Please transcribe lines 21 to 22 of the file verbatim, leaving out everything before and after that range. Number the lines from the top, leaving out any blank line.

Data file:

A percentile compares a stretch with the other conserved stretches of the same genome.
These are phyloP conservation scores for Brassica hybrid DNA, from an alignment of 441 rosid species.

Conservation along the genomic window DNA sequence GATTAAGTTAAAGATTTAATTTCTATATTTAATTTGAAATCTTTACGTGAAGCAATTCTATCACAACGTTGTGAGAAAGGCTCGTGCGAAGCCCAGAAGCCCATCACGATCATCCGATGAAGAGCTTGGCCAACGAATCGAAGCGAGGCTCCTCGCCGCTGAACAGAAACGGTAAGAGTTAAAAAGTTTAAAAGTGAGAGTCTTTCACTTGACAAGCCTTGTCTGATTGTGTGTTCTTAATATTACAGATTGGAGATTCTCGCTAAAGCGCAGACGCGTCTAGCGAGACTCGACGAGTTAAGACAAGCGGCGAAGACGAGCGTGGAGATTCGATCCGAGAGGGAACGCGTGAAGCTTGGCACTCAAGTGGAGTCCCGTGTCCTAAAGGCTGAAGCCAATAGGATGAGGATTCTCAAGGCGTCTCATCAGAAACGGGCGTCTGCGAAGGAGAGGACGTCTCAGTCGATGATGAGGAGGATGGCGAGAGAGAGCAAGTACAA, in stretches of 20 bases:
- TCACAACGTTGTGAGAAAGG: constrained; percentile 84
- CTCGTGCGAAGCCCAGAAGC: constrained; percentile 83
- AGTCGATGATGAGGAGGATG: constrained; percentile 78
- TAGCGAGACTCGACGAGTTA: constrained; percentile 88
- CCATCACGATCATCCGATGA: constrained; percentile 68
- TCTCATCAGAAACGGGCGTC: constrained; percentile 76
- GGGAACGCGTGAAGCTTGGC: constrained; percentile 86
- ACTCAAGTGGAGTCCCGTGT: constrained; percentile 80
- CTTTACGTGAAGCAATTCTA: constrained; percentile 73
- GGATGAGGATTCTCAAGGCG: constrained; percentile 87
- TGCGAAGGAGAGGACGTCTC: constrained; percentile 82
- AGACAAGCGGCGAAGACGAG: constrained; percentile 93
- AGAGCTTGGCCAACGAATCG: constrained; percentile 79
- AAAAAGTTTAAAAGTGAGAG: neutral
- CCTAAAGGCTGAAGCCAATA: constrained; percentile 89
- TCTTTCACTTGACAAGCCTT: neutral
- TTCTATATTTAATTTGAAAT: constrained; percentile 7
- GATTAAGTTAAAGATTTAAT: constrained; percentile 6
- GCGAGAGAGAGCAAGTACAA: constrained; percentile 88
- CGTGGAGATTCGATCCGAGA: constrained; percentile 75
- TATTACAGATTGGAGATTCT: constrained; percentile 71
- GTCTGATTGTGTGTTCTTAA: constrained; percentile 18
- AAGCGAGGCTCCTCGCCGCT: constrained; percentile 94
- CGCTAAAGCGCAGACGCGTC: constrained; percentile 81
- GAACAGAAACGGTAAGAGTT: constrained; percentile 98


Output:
- GATTAAGTTAAAGATTTAAT: constrained; percentile 6
- GCGAGAGAGAGCAAGTACAA: constrained; percentile 88